root/lm-sensors/trunk/doc/temperature-sensors

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1Thermistors and Transistors as Temperature Sensors
2--------------------------------------------------
3Temperature measuring chips that use external sensors
4generally are designed to use either thermistors or
5transistors. Check the driver documentation in doc/chips
6or the actual data sheets to determine which.
7
8Exceptions are the Winbond W83782D and W83783S which can use either.
9These chips default to termistors but can be configured to use
10Pentium II / Celeron diodes or 3904 transistors.
11
12Thermistors are about 10 times more sensitive than
13diodes or transistors at room temperature.
14
15
16Thermistors
17-----------
18(summarized from http://www.thermometrics.com/htmldocs/ntcapp.htm  -
19 most thermistor companies don't have much on their web sites but
20 Thermometrics has a comprehensive guide)
21
22NTC (negative temperature coefficient) thermistors decrease their
23resistance with an increase in temperature.
24They commonly have a parameter B (beta), units are K (kelvin).
25B is the "material constant" of the thermistor and
26is a measure of the change of resistance with respect to temperature.
27It is the slope of the line graphing (ln R) vs. (1/T).
28
29B values for three common termistor materials are
30approximately 3400K, 3900K, and 4300K.
31
32The other measure of thermistors is the temperature coefficient 'a' (alpha).
33This is the percentage change in resistance for a given change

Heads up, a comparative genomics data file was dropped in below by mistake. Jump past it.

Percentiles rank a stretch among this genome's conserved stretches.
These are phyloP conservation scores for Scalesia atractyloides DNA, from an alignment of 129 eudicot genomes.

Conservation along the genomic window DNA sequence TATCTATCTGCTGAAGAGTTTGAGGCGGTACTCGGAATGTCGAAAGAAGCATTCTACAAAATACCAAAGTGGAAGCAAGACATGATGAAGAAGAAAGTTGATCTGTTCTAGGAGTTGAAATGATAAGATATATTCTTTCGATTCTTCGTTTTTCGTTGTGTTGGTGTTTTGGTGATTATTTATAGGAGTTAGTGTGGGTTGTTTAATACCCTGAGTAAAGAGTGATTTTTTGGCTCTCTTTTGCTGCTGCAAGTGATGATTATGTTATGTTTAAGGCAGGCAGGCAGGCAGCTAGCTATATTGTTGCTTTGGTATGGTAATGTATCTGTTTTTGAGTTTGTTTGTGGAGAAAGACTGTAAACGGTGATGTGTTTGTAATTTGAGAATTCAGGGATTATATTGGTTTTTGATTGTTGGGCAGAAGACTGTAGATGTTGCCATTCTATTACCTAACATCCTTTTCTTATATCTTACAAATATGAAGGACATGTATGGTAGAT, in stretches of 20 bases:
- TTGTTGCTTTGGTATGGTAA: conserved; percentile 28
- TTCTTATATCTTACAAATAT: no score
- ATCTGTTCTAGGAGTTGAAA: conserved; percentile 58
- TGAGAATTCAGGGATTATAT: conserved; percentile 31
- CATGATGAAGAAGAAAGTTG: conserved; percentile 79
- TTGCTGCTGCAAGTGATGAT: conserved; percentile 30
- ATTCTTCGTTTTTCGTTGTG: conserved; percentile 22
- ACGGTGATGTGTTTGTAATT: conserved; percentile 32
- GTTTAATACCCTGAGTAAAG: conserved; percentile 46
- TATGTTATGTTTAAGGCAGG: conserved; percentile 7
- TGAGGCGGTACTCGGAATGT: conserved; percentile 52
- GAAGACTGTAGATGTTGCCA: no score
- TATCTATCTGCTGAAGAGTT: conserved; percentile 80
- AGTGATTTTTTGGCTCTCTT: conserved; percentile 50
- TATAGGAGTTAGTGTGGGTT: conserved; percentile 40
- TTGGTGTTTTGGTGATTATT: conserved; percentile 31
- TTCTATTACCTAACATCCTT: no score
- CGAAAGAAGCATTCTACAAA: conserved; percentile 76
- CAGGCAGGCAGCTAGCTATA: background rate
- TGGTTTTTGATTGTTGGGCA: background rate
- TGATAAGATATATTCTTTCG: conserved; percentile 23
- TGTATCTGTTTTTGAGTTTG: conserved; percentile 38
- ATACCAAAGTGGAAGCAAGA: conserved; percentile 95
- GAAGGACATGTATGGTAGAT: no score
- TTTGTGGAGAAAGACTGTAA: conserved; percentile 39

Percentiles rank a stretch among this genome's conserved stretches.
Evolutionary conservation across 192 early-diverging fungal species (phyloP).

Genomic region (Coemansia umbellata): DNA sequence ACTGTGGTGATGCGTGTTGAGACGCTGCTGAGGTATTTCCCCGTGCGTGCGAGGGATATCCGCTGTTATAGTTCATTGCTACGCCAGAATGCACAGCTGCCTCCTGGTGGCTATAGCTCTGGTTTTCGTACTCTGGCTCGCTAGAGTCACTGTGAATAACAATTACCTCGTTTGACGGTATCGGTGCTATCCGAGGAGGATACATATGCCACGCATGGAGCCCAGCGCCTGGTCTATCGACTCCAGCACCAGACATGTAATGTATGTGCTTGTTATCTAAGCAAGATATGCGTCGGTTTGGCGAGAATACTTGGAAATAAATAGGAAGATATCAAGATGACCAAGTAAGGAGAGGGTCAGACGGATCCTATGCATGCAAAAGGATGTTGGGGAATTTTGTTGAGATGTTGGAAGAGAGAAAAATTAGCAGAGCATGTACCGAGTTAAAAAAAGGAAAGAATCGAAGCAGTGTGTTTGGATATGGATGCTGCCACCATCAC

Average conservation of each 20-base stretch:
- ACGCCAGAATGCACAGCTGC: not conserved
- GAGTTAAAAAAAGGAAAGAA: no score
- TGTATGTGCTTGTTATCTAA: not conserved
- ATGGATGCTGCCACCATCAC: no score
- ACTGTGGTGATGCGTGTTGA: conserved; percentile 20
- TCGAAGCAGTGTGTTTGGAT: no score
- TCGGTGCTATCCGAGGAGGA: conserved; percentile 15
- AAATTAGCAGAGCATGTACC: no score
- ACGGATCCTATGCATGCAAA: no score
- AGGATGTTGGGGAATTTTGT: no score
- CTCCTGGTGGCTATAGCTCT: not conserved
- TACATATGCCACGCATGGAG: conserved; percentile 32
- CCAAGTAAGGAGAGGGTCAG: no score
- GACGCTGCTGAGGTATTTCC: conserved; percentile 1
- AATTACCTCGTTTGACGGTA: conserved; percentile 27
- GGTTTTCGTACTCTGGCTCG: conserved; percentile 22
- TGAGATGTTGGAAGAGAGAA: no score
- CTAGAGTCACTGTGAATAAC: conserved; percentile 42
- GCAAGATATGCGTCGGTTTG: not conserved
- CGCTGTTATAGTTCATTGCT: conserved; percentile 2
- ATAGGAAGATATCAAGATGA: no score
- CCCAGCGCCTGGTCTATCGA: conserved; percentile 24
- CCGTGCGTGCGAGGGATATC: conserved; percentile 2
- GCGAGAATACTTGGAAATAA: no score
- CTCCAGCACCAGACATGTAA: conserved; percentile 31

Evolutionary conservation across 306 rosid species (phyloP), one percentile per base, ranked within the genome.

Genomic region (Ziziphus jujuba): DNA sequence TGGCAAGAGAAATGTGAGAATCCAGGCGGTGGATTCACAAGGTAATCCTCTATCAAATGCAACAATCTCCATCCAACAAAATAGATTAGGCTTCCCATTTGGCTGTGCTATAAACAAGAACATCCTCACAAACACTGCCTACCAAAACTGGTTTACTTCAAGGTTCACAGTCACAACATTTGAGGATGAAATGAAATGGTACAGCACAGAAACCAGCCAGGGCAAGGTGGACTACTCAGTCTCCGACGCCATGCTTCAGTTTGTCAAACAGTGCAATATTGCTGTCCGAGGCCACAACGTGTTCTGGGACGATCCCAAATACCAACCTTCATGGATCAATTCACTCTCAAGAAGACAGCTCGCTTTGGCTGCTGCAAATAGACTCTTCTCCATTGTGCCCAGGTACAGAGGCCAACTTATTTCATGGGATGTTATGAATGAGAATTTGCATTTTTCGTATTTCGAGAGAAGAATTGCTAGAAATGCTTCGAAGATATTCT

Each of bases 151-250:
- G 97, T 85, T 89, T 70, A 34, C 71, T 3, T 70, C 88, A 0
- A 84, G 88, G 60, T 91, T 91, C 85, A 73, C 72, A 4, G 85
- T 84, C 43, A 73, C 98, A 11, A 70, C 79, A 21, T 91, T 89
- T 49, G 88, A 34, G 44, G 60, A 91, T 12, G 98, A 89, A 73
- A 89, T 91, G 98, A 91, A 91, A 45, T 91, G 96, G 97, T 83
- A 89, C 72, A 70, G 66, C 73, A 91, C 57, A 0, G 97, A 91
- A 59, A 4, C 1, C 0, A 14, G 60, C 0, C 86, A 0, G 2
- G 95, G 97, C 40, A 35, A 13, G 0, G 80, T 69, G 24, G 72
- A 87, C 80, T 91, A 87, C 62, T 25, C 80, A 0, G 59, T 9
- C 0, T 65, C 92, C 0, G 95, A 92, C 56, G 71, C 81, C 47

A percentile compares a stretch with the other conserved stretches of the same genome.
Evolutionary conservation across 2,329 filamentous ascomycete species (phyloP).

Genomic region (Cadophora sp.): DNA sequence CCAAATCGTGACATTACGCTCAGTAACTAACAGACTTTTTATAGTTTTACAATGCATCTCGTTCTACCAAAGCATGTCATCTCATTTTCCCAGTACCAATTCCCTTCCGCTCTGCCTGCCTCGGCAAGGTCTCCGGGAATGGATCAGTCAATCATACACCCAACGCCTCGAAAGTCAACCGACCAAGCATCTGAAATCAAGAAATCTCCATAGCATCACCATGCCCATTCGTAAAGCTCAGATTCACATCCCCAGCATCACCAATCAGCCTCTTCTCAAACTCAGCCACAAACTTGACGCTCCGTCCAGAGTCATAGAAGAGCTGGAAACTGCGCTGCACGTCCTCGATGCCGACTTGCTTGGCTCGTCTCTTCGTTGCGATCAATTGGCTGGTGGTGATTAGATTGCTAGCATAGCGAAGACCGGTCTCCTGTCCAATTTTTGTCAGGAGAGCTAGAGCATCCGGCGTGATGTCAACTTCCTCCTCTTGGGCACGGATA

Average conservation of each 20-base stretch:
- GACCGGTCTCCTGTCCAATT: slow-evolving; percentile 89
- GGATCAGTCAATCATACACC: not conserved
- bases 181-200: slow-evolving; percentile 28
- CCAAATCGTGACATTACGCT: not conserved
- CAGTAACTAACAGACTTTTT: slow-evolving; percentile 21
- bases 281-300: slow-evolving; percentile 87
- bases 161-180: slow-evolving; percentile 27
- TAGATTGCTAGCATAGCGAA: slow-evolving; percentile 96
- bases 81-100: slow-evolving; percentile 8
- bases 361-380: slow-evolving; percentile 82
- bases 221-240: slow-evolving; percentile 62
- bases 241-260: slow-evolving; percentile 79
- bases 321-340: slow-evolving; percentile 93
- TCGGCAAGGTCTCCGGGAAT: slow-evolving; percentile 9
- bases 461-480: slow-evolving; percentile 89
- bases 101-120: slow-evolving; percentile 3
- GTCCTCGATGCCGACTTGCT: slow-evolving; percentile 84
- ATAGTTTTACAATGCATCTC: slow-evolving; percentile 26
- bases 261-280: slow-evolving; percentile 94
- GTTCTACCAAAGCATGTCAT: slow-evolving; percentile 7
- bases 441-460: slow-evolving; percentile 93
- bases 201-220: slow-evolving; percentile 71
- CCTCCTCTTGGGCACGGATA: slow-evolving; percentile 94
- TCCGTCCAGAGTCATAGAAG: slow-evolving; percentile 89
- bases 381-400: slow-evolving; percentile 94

34in temperature. This varies with temperature.
35
36T = temp in Kelvin (C + 273)
37
38A = (dR/dT) / R
39
40A = - B / T**2
41
42So by the last equation, a thermistor with a Beta of 3900 will change
43resistance about 4.4% for 1 degree change at 25C (298K).
44For a beta of 3435 as recommended in the
45Winbond W83782D data sheet the change is 3.8%.
46
47For thermistors, resistance (= voltage for a constant current)
48is exponentially related to temperature.
49
50PTC (positive temperature coefficient) thermistors increase
51in resistance with an increase in temperature. They are not
52commonly used for accurate temperature sensing.
53
54
55Transistors / Diodes
56--------------------
57To use a transistor as a sensor, hook the base of an NPN transistor
58(such as the 3904) to the collector.
59
60This is from Richard Dorf, "Electrical Engineering Handbook".
61
62For a diode, the voltage Vd = Vt ln(Id/Is).
63Vt = kT/q where k = Boltzman's constant 1.38 e-23;
64                q = elementary charge 1.6 e-19;
65                T = temp in kelvin.
66                Is is reverse saturation current.
67
68(more math and greek letters I don't understand completely)
69
70dVd/dT works out to, at room temperature, about 2.1 mV/degree
71or a temperature coefficient of about 0.32%/degree.
72
73For diodes, voltage is linear with temperature.
74
75
76
77Winbond W83782D and W83783S
78---------------------------
79These chips default to thermistors with Beta = 3435.
80Each sensor on the chip can be individually set to be
81a diode, transistor, or thermistor.
82If the temperature reading changes much less than expected,
83the sensor type probably needs to be changed to a diode.
84See doc/chips/w83781d for details.
85
86
87Summary
88-------
89Thermistors are about 10 times more sensitive than
90diodes or transistors at room temperature.
91
92Thermistors change resistance exponentially with respect to temperature.
93Diodes and transistors change voltage linearly with respect to temperature.
94
95Sensors built into chips (including Pentium II / Celeron processors)
96are always diodes/transistors because that's what's on a chip
97already - transistors.
98
99External, discrete sensors can be either diodes/transistors or
100thermistors. Generally, sensor chips are designed to be connected
101to one or the other and cannot be configured. The Winbond
102W83782D/W83783S chips are exceptions, they can be
103configured for either.
104
105
106------------------
107Copyright (c) 1999, 2001 Mark D. Studebaker <mdsxyz123@yahoo.com>
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